Less Energy, More Efficiency

by Antonio Pasolini on September 19, 2011

Photo: WSJ

Are we entering a new era of energy efficiency?

That’s what economists Ahmad Faruqui and Doug Mitarotonda of The Brattle Group have told Smart Grid News as a preview of their new white paper. They predict that electricity demand in the United States will fall between 5 to 15 per cent by 2020.

The authors say we are entering a new wave of energy efficiency which they have termed “integrated demand-side management (iDSM).” This type of energy use management incorporates demand response coupled with programs that can tell consumers about their energy spending.

The researchers back up their claims with expert opinions from a range of professionals in several sectors: universities, utilities, research labs, governments and consulting firms, among others.

But not everyone seems convinced. A poll that Smart News created to go with the article indicates at the time of writing this blog post that most respondents (49%) believe electricity demand in the U.S. will increase by 2020 while only 28% believe it will be lower than it is today. 23% believe it will remain the same.

Energy efficiency seems to be getting an increasing amount of attention of late. The Wall Street Journal also has published an in-depth article about new ways to save energy at home. The article reports that new green homes have increased to 16% from 2% in 2006. 93% of builders mention energy efficiency as a major green measure. People can understand energy efficiency because it can be measured easily, said director of green green content at McGraw-Hill, a unit of McGraw-Hill Cos., Michele Russo.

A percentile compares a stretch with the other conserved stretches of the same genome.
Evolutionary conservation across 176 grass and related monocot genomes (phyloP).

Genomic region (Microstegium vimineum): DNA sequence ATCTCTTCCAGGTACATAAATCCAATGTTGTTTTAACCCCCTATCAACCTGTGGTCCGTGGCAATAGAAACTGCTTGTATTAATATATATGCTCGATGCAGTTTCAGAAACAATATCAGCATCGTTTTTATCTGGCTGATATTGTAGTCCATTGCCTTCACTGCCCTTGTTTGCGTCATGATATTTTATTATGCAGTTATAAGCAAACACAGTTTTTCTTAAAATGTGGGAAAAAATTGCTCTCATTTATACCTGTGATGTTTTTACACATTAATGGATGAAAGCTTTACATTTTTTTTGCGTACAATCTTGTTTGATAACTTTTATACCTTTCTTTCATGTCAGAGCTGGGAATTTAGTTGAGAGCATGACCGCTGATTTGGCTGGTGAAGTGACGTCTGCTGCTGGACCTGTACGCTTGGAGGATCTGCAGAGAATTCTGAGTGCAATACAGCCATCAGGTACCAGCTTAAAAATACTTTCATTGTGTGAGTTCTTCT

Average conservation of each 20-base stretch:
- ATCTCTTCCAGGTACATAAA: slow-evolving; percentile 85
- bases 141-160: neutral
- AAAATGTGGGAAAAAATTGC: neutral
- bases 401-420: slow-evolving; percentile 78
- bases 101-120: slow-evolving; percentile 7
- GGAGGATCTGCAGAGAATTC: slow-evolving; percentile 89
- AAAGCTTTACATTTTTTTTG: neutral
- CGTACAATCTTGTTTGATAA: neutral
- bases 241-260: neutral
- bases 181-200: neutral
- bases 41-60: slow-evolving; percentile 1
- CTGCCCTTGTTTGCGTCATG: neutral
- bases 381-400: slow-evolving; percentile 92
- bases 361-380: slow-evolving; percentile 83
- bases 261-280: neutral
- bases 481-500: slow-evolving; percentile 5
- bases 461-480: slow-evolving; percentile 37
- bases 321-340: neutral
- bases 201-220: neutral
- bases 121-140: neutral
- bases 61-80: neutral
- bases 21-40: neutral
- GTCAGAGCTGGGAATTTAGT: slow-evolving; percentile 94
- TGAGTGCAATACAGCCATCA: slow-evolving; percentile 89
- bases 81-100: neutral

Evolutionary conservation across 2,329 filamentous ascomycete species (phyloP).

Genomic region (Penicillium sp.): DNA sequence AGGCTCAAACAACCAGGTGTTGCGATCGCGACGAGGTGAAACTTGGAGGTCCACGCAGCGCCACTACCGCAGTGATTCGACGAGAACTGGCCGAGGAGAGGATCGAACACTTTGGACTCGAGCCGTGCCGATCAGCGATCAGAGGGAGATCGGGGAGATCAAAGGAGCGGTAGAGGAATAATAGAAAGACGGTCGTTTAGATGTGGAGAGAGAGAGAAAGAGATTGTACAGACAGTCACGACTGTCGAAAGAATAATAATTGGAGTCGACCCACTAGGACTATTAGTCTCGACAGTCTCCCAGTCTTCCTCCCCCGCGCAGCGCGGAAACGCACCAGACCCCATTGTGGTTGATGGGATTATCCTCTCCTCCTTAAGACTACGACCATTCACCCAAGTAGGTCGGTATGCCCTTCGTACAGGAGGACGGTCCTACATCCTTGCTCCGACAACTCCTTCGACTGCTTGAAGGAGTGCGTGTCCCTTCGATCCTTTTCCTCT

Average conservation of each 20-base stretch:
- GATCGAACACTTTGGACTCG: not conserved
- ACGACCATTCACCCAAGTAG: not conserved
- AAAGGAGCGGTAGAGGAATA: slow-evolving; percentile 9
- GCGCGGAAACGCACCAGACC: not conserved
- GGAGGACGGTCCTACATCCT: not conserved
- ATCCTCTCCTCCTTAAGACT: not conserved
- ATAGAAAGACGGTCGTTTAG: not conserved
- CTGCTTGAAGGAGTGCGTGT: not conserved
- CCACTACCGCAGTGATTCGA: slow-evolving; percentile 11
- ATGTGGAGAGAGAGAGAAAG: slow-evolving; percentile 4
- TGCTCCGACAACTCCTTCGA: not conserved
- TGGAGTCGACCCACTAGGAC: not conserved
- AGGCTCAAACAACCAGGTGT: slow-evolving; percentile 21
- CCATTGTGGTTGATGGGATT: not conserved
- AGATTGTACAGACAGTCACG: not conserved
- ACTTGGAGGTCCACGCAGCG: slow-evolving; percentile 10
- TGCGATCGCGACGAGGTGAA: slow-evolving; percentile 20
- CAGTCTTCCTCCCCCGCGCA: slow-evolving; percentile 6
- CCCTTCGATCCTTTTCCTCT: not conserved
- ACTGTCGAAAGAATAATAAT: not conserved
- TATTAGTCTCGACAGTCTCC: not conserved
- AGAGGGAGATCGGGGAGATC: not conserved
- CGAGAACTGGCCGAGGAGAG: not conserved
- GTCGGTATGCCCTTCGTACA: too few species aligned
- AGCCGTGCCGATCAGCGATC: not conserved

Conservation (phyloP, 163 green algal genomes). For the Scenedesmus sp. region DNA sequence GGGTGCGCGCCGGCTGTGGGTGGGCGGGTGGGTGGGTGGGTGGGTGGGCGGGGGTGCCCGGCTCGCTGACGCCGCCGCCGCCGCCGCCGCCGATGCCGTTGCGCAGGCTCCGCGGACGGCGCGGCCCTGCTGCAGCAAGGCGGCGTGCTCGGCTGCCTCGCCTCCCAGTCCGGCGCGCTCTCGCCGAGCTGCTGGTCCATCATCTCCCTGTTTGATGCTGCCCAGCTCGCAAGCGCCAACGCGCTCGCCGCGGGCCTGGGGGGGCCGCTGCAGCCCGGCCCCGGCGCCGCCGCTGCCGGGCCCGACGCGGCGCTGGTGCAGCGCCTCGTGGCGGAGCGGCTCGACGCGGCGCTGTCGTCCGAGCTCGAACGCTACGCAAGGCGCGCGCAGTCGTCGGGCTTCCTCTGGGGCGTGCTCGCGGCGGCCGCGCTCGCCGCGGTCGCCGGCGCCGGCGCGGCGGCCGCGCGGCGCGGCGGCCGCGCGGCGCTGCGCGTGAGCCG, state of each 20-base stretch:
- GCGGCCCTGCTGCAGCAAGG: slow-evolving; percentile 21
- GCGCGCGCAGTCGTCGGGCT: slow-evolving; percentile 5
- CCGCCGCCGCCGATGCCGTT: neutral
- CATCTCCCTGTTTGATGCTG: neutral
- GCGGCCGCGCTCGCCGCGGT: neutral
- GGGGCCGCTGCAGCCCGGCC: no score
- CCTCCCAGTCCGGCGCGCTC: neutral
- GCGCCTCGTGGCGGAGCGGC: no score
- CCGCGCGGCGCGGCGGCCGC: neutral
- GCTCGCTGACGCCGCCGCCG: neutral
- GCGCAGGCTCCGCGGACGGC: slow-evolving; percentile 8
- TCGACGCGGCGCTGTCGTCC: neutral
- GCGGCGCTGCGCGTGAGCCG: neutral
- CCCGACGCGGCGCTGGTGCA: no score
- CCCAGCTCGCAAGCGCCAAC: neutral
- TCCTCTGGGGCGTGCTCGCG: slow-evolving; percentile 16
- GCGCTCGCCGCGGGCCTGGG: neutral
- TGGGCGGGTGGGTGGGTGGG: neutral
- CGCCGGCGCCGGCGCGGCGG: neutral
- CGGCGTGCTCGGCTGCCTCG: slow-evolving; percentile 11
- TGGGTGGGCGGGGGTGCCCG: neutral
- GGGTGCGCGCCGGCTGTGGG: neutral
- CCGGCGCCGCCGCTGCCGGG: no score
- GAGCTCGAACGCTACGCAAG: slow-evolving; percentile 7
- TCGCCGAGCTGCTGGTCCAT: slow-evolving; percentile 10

Some of the new ways to save energy at home include brown fiberglass insulation, heat pump water heaters and concrete countertops.

Any other ideas? Please chip in through the comment form below.

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{ 1 comment… read it below or add one }

Steve November 29, 2011 at 10:29 pm

The easiest way to make your home more energy efficient is to seal any air leaks, and one that is often overlooked is the bathroom ventilation fan and exhaust vent. The back-draft flap these units come with do a very poor job of stopping leaks. To address this issue, I use a replacement insert fan from the Larson Fan Company. Their fans has a true damper built in, that does a great job in keeping warm air in during the winter and hot, humid air out in the summer. This product has reduced my annual energy bills by over ten percent. It saves the most when air conditioning is being used.

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